Any good sex talk between a parent and a teen must include a discussion about sexual consent. If it makes you feel uncomfortable to bring up this topic, remember that you may be protecting them from sexual violence — as either a victim or perpetrator.
1. Talk about bodily autonomy first
Tell them that they have complete control over their body, and they get to decide what they want to do and for how long. Your teen should feel comfortable saying “No” to any unwanted touch, even if they are in a relationship or have previously consented. Although body language can hint that someone is into an activity, affirmative and enthusiastic consent should be obtained before initiating any intimate activity, and that means every time.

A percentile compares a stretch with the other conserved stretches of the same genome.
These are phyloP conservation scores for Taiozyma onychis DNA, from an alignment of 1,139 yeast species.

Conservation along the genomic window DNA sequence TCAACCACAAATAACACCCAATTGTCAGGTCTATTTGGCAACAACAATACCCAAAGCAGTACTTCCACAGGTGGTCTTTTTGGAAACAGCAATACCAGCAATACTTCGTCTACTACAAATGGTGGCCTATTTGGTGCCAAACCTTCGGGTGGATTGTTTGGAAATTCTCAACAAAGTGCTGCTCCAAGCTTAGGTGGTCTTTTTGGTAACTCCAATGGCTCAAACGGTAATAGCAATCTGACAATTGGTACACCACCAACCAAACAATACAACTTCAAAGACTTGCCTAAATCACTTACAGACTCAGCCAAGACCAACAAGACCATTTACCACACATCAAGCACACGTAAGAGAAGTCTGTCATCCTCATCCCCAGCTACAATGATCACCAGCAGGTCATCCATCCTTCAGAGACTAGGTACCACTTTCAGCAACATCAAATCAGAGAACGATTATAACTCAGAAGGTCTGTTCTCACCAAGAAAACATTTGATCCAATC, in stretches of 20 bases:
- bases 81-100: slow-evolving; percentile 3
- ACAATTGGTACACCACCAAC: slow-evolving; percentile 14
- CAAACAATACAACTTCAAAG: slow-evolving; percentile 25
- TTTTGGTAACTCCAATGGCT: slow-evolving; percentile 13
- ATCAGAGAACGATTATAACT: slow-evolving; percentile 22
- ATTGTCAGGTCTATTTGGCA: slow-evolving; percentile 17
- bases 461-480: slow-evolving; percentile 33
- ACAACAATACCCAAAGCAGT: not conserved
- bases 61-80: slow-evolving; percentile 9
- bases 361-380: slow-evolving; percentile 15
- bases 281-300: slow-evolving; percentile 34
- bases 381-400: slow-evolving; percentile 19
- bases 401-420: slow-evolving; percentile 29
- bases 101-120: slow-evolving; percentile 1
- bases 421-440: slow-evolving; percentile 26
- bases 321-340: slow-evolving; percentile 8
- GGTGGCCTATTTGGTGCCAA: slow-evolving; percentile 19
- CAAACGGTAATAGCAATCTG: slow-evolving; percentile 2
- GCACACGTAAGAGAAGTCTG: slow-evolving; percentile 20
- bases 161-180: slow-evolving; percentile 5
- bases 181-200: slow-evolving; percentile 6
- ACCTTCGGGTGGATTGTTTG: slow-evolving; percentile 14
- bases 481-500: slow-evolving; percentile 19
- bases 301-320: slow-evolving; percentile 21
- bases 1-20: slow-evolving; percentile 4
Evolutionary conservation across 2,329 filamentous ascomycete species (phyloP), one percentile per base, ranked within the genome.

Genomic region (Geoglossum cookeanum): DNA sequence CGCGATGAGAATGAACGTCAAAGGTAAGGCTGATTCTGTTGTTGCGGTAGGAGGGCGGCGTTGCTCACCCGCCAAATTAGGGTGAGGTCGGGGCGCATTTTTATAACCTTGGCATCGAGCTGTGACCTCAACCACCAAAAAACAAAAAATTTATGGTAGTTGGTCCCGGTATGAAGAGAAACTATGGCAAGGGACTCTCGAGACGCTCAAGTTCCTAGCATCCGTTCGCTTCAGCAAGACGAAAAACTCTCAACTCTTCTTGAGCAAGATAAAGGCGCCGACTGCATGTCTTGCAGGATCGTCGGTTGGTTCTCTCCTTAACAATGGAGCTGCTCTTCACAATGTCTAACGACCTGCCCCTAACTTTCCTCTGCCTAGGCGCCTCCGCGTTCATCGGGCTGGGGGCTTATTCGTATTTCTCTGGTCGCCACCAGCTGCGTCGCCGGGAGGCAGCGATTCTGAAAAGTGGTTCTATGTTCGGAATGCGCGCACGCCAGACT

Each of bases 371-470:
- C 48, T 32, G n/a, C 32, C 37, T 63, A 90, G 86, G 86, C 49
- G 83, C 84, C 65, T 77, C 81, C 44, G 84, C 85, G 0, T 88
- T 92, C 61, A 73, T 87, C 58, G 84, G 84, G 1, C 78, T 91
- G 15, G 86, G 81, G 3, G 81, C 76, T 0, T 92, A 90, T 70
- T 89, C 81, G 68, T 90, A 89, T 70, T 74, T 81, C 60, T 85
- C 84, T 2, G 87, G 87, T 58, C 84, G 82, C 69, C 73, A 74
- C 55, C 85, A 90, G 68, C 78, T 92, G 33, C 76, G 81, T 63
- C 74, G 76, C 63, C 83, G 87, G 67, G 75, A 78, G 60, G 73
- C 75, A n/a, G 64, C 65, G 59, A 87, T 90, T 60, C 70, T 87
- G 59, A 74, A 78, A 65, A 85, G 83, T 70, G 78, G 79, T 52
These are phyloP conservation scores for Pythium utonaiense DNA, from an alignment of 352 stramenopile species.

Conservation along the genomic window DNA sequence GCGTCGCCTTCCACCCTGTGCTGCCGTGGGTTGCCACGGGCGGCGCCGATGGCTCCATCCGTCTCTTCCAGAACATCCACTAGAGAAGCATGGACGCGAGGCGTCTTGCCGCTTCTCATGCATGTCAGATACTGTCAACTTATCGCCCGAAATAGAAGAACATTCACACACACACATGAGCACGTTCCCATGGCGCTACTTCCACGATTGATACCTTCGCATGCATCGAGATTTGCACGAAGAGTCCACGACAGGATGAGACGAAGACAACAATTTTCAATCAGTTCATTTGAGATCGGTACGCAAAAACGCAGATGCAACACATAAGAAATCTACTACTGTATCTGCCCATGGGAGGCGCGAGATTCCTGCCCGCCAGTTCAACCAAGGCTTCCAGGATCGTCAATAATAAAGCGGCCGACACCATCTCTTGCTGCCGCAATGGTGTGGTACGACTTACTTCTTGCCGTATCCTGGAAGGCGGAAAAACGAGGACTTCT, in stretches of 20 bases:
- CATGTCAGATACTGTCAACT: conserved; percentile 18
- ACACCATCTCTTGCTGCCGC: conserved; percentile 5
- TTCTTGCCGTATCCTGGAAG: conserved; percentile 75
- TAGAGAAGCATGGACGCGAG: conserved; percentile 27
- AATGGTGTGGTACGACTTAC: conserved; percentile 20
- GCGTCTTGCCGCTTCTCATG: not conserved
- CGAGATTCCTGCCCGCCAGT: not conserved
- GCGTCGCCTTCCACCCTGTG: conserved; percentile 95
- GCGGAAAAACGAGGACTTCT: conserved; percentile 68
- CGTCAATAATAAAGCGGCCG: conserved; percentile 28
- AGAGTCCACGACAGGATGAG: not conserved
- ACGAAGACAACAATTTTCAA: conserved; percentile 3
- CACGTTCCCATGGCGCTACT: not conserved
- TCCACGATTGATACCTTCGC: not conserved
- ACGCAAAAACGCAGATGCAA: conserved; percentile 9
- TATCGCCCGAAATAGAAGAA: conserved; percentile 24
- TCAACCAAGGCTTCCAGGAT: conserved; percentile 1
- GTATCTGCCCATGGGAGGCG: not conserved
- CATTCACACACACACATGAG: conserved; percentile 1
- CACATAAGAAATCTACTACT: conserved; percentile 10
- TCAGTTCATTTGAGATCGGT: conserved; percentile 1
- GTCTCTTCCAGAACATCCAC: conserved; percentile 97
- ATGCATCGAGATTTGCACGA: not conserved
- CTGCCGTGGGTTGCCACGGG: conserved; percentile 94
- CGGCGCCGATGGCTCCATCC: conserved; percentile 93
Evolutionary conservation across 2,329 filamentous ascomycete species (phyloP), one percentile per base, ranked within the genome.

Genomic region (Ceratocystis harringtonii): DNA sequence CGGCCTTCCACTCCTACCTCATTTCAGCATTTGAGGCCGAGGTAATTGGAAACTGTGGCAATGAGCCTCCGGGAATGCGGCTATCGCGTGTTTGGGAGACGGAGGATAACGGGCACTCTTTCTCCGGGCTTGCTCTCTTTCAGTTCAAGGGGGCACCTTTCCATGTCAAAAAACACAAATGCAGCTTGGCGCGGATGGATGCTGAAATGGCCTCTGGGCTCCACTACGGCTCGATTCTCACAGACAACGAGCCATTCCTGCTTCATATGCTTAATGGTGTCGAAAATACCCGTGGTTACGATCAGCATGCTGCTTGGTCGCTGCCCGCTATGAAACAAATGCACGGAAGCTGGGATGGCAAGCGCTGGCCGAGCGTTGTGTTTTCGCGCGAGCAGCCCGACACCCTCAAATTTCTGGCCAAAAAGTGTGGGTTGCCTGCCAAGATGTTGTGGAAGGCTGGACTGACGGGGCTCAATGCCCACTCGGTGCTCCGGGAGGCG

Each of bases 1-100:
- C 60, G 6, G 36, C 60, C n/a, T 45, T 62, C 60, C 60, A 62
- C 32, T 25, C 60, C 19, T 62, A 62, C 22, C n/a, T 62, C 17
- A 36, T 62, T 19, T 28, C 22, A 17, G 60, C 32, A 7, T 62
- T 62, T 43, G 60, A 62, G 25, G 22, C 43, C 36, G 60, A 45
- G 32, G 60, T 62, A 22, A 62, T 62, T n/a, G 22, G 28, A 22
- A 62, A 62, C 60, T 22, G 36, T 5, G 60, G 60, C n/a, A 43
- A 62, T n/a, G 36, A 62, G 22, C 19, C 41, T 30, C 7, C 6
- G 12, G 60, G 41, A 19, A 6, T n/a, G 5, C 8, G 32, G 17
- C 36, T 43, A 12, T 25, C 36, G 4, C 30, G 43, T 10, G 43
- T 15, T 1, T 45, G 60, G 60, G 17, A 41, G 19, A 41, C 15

2. Giving consent is not a “girl thing”
It’s crucial to debunk gender expectations with your teen. They cannot assume that a male partner will always consent to sex because it is seen as gender expectation. On the other hand, women should not passively wait for their partner to ask them to consent. It is totally ok for guys to say “No,” and it’s totally ok for young women to ask first.
3. Start the conversation early
Don’t wait until your teen is having sex to start talking about consent. Talk to your child about consenting to touch other children’s bodies when they are playing tag, tickling each other or before giving them a hug. Most importantly, reinforce that they can say no to being touched in any way by friends or adults. The next time Aunt Mathilda comes to visit, do not force them to hug and kiss her goodbye if it makes them uncomfortable.